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Russia-Ukraine war: Key things to know about the conflict

Russian troops stepped up their bombardment of the besieged port city of Mariupol on Sunday, with Ukrainian officials saying a strike flattened an art school used as a shelter by hundreds of civilians.

Mariupol continues to bear some of the war’s greatest suffering. Ukrainian President Volodymyr Zelenskyy early Sunday accused Russia of war crimes over its siege, describing the attack on the city as “a terror that will be remembered for centuries to come.” In his nightly address to the nation, Zelenskyy said Ukraine is interested in peace, and that ongoing talks with Russia are “necessary.”

Pope Francis on Sunday denounced Russia’s “repugnant war” against Ukraine as “cruel and sacrilegious inhumanity.”

Here are some key things to know about the conflict:


Mariupol, a strategic port on the Azov Sea, has been encircled by Russian troops, cut off from energy, food and water supplies, and has faced a relentless bombardment.

It has been cut off since the early days of Russian President Vladimir Putin’s invasion of Ukraine launched on Feb. 24, with civilian life relegated to bomb shelters since then and aid groups saying it faces a humanitarian crisis. Russian forces have also cut off its access to the sea of Azov.

An adviser to Ukraine’s president said there was no immediate military help for Mariupol, saying the nearest forces able to assist were already struggling against Russian forces at least 100 kilometers (60 miles) away. Pitched battles continue around the Azovstal steel plant, one of the largest in Europe.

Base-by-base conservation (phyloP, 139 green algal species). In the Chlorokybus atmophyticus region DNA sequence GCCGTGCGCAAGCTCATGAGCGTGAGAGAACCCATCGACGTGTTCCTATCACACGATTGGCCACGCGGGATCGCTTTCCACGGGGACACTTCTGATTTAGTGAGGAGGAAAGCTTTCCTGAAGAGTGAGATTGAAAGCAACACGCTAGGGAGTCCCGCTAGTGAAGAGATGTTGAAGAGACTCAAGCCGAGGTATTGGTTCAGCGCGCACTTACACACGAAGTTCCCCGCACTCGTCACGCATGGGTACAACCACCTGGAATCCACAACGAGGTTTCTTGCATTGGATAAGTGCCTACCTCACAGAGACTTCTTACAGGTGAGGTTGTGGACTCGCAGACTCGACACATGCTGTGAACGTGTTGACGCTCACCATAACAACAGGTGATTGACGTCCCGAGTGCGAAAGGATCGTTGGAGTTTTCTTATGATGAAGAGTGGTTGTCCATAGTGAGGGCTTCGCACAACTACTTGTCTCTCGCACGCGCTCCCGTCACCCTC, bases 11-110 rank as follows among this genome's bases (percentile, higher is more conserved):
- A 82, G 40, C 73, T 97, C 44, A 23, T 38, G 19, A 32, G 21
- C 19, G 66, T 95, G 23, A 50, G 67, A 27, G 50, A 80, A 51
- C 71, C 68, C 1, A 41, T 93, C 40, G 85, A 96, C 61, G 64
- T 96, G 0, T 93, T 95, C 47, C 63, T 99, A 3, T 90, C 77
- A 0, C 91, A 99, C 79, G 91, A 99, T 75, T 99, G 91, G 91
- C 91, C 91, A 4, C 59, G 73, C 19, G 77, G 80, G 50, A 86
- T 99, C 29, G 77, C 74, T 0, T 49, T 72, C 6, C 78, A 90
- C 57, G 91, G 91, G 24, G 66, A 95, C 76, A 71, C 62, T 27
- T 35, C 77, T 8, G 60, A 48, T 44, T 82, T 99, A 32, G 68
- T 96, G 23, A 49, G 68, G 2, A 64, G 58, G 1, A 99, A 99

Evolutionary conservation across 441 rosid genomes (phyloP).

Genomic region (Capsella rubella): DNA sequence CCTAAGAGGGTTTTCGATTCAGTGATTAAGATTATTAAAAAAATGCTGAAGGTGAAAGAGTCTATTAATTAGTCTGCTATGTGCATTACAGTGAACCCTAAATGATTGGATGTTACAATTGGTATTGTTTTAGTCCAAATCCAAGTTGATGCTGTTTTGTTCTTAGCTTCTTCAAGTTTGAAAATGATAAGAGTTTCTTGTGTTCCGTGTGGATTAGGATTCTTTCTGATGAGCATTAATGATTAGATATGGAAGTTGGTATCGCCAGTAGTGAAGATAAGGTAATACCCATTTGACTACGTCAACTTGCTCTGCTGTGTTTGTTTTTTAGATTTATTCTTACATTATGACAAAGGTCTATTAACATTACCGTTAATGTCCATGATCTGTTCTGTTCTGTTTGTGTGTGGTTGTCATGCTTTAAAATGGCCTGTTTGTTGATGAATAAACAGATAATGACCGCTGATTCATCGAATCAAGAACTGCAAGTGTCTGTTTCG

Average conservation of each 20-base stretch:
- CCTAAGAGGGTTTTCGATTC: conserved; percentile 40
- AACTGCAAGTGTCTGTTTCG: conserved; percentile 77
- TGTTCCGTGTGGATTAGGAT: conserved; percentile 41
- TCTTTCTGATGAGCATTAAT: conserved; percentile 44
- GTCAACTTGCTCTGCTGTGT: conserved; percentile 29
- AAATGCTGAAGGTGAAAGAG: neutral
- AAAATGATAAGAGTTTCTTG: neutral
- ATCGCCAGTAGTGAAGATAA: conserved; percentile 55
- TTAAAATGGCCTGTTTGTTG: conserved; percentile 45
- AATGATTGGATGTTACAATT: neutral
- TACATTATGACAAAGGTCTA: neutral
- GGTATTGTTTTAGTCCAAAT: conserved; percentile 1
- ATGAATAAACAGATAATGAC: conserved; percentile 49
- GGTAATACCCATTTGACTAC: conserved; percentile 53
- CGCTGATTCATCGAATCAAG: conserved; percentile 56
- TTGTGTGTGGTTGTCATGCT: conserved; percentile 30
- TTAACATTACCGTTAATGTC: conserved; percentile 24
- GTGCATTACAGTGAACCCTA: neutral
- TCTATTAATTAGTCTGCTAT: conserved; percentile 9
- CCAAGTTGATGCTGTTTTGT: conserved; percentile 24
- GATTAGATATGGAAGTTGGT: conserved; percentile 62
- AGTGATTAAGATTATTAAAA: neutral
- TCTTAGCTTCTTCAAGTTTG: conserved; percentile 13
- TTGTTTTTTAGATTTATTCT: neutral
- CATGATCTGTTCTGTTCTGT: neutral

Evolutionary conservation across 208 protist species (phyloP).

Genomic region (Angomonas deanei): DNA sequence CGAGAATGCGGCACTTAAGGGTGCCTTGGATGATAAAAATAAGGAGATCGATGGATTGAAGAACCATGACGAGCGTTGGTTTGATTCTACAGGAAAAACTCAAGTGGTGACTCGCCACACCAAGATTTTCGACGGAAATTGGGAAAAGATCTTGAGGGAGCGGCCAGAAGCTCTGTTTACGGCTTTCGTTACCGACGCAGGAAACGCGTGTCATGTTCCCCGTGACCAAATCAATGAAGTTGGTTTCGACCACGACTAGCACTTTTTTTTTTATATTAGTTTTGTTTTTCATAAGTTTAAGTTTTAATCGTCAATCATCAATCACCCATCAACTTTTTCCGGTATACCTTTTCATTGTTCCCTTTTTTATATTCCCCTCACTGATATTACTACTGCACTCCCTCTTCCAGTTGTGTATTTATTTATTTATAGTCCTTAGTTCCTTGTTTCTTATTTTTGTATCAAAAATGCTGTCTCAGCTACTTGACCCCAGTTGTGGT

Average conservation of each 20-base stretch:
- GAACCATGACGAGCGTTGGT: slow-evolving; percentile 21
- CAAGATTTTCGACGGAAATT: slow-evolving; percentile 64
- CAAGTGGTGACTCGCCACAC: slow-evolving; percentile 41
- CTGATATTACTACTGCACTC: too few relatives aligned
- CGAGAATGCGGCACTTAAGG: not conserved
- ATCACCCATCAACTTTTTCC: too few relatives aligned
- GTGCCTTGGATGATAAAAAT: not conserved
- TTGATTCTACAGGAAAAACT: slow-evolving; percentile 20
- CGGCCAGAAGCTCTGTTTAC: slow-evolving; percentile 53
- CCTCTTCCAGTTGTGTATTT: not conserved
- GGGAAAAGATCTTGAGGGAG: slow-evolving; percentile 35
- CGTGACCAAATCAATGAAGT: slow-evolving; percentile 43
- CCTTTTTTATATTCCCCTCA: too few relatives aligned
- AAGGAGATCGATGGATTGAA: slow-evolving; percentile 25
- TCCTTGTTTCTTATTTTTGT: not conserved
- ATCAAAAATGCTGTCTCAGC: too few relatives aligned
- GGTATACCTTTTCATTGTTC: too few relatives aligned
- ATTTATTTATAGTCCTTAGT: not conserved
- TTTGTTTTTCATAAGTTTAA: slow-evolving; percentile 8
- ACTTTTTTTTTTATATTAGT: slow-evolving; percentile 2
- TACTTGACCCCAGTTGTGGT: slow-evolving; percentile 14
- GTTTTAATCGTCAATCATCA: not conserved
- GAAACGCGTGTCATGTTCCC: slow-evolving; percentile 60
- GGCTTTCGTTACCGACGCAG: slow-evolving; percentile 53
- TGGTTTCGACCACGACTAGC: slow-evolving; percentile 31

A special forces unit of the Ukrainian National Guard said that four Russian navy ships shelled the Azov Sea port on Sunday, as part of Russian military’s effort to “cynically destroy the Ukrainian city using all the arsenal available to it.” There was no immediate word on casualties from that incident.

In a statement, the Mariupol city council said Russian soldiers have forced several thousand residents — mostly women and children — to leave and be relocated to Russia. It didn’t say where in Russia and the AP could not immediately confirm the claim.

The city council said Sunday that nearly 40,000 people have used their own vehicles to flee the city via a humanitarian corridor over the past week — nearly 10% of its 430,000 population.


Details remain few in the immediate aftermath, but Ukrainian authorities said Sunday that the Russian military bombed an art school in Mariupol where about 400 people had taken refuge. The Associated Press could not independently verify the claim.

Local authorities said the building of Art School No. 12 was destroyed, and people may remain under the rubble. There was no immediate word on casualties.

The strike would follow a pattern of attacks on civilian refuges, after Russian forces on Wednesday also bombed a theater in Mariupol where civilians took shelter. The authorities said 130 people were rescued from the Donetsk Academic Regional Drama Theater but many more could remain under the debris.


In some of his strongest words yet since Russia’s invasion on Feb. 24, Francis on Sunday told thousands of people in St. Peter’s Square that every day brings more atrocities in what is a “senseless massacre.”

“There is no justification for this,” Francis said, in an apparent reference to Russia, which sought to justify its invasion as vital for its own defense. But Francis again stopped short of naming Russia as the aggressor. Pontiffs typically have decried wars and their devastating toll on civilians without citing warmongers by name.